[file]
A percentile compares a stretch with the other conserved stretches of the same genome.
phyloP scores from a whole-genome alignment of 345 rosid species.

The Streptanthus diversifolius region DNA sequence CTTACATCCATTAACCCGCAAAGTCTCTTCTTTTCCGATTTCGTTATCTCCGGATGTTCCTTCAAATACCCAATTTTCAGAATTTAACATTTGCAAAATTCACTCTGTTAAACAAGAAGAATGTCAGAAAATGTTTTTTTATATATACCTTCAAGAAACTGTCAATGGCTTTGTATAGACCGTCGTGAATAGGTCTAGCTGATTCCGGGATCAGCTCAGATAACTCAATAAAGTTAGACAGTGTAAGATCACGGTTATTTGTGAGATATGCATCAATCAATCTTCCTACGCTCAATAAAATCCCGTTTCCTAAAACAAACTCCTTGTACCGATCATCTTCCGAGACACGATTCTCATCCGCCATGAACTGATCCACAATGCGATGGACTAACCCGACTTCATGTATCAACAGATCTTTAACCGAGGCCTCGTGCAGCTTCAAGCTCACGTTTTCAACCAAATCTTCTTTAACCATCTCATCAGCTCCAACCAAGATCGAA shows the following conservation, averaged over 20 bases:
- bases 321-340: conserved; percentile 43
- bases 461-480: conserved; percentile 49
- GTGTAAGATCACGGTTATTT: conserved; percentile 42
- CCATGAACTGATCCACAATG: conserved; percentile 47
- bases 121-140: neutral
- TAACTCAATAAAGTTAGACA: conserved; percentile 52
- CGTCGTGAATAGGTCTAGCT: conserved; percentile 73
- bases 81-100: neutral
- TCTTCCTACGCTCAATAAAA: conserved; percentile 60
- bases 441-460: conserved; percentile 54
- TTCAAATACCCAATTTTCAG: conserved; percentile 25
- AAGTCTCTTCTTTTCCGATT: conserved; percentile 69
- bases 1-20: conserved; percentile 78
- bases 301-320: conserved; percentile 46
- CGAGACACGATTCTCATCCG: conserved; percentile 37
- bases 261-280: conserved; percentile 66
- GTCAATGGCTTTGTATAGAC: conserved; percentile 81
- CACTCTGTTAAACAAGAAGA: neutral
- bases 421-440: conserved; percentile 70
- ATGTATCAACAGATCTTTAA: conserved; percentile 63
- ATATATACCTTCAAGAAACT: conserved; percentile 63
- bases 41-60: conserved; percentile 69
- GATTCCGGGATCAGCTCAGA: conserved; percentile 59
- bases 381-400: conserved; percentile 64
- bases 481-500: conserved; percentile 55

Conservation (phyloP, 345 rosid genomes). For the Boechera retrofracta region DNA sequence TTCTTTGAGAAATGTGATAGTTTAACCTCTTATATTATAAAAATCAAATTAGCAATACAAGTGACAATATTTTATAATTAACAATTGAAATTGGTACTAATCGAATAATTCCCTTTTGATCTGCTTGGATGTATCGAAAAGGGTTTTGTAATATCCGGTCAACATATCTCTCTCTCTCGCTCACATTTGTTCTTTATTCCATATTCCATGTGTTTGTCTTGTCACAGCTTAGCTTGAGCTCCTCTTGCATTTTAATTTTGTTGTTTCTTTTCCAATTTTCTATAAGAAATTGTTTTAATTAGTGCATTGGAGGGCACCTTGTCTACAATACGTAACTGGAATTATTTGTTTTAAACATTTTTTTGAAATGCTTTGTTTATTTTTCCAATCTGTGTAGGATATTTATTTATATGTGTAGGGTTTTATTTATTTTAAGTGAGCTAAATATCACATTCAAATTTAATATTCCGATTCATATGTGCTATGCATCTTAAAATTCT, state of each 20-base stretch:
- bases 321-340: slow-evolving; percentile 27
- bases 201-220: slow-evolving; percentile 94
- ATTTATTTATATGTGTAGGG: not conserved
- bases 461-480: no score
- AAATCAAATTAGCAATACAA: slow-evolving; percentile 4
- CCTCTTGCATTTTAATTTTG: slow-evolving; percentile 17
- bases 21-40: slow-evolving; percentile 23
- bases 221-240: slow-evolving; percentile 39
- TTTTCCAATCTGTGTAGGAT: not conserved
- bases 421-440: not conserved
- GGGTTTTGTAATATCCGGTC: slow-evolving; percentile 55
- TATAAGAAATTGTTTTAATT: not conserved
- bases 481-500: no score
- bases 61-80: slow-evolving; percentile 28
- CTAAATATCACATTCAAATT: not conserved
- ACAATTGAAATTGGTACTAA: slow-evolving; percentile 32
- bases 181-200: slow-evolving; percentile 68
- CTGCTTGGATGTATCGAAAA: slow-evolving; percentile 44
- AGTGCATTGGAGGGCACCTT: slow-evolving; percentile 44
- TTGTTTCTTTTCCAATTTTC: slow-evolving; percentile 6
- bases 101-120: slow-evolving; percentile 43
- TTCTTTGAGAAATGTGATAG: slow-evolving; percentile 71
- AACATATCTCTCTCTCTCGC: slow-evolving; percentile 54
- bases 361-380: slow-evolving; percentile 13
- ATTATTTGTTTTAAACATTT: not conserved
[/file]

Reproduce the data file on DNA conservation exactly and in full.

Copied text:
A percentile compares a stretch with the other conserved stretches of the same genome.
phyloP scores from a whole-genome alignment of 345 rosid species.

The Streptanthus diversifolius region DNA sequence CTTACATCCATTAACCCGCAAAGTCTCTTCTTTTCCGATTTCGTTATCTCCGGATGTTCCTTCAAATACCCAATTTTCAGAATTTAACATTTGCAAAATTCACTCTGTTAAACAAGAAGAATGTCAGAAAATGTTTTTTTATATATACCTTCAAGAAACTGTCAATGGCTTTGTATAGACCGTCGTGAATAGGTCTAGCTGATTCCGGGATCAGCTCAGATAACTCAATAAAGTTAGACAGTGTAAGATCACGGTTATTTGTGAGATATGCATCAATCAATCTTCCTACGCTCAATAAAATCCCGTTTCCTAAAACAAACTCCTTGTACCGATCATCTTCCGAGACACGATTCTCATCCGCCATGAACTGATCCACAATGCGATGGACTAACCCGACTTCATGTATCAACAGATCTTTAACCGAGGCCTCGTGCAGCTTCAAGCTCACGTTTTCAACCAAATCTTCTTTAACCATCTCATCAGCTCCAACCAAGATCGAA shows the following conservation, averaged over 20 bases:
- bases 321-340: conserved; percentile 43
- bases 461-480: conserved; percentile 49
- GTGTAAGATCACGGTTATTT: conserved; percentile 42
- CCATGAACTGATCCACAATG: conserved; percentile 47
- bases 121-140: neutral
- TAACTCAATAAAGTTAGACA: conserved; percentile 52
- CGTCGTGAATAGGTCTAGCT: conserved; percentile 73
- bases 81-100: neutral
- TCTTCCTACGCTCAATAAAA: conserved; percentile 60
- bases 441-460: conserved; percentile 54
- TTCAAATACCCAATTTTCAG: conserved; percentile 25
- AAGTCTCTTCTTTTCCGATT: conserved; percentile 69
- bases 1-20: conserved; percentile 78
- bases 301-320: conserved; percentile 46
- CGAGACACGATTCTCATCCG: conserved; percentile 37
- bases 261-280: conserved; percentile 66
- GTCAATGGCTTTGTATAGAC: conserved; percentile 81
- CACTCTGTTAAACAAGAAGA: neutral
- bases 421-440: conserved; percentile 70
- ATGTATCAACAGATCTTTAA: conserved; percentile 63
- ATATATACCTTCAAGAAACT: conserved; percentile 63
- bases 41-60: conserved; percentile 69
- GATTCCGGGATCAGCTCAGA: conserved; percentile 59
- bases 381-400: conserved; percentile 64
- bases 481-500: conserved; percentile 55

Conservation (phyloP, 345 rosid genomes). For the Boechera retrofracta region DNA sequence TTCTTTGAGAAATGTGATAGTTTAACCTCTTATATTATAAAAATCAAATTAGCAATACAAGTGACAATATTTTATAATTAACAATTGAAATTGGTACTAATCGAATAATTCCCTTTTGATCTGCTTGGATGTATCGAAAAGGGTTTTGTAATATCCGGTCAACATATCTCTCTCTCTCGCTCACATTTGTTCTTTATTCCATATTCCATGTGTTTGTCTTGTCACAGCTTAGCTTGAGCTCCTCTTGCATTTTAATTTTGTTGTTTCTTTTCCAATTTTCTATAAGAAATTGTTTTAATTAGTGCATTGGAGGGCACCTTGTCTACAATACGTAACTGGAATTATTTGTTTTAAACATTTTTTTGAAATGCTTTGTTTATTTTTCCAATCTGTGTAGGATATTTATTTATATGTGTAGGGTTTTATTTATTTTAAGTGAGCTAAATATCACATTCAAATTTAATATTCCGATTCATATGTGCTATGCATCTTAAAATTCT, state of each 20-base stretch:
- bases 321-340: slow-evolving; percentile 27
- bases 201-220: slow-evolving; percentile 94
- ATTTATTTATATGTGTAGGG: not conserved
- bases 461-480: no score
- AAATCAAATTAGCAATACAA: slow-evolving; percentile 4
- CCTCTTGCATTTTAATTTTG: slow-evolving; percentile 17
- bases 21-40: slow-evolving; percentile 23
- bases 221-240: slow-evolving; percentile 39
- TTTTCCAATCTGTGTAGGAT: not conserved
- bases 421-440: not conserved
- GGGTTTTGTAATATCCGGTC: slow-evolving; percentile 55
- TATAAGAAATTGTTTTAATT: not conserved
- bases 481-500: no score
- bases 61-80: slow-evolving; percentile 28
- CTAAATATCACATTCAAATT: not conserved
- ACAATTGAAATTGGTACTAA: slow-evolving; percentile 32
- bases 181-200: slow-evolving; percentile 68
- CTGCTTGGATGTATCGAAAA: slow-evolving; percentile 44
- AGTGCATTGGAGGGCACCTT: slow-evolving; percentile 44
- TTGTTTCTTTTCCAATTTTC: slow-evolving; percentile 6
- bases 101-120: slow-evolving; percentile 43
- TTCTTTGAGAAATGTGATAG: slow-evolving; percentile 71
- AACATATCTCTCTCTCTCGC: slow-evolving; percentile 54
- bases 361-380: slow-evolving; percentile 13
- ATTATTTGTTTTAAACATTT: not conserved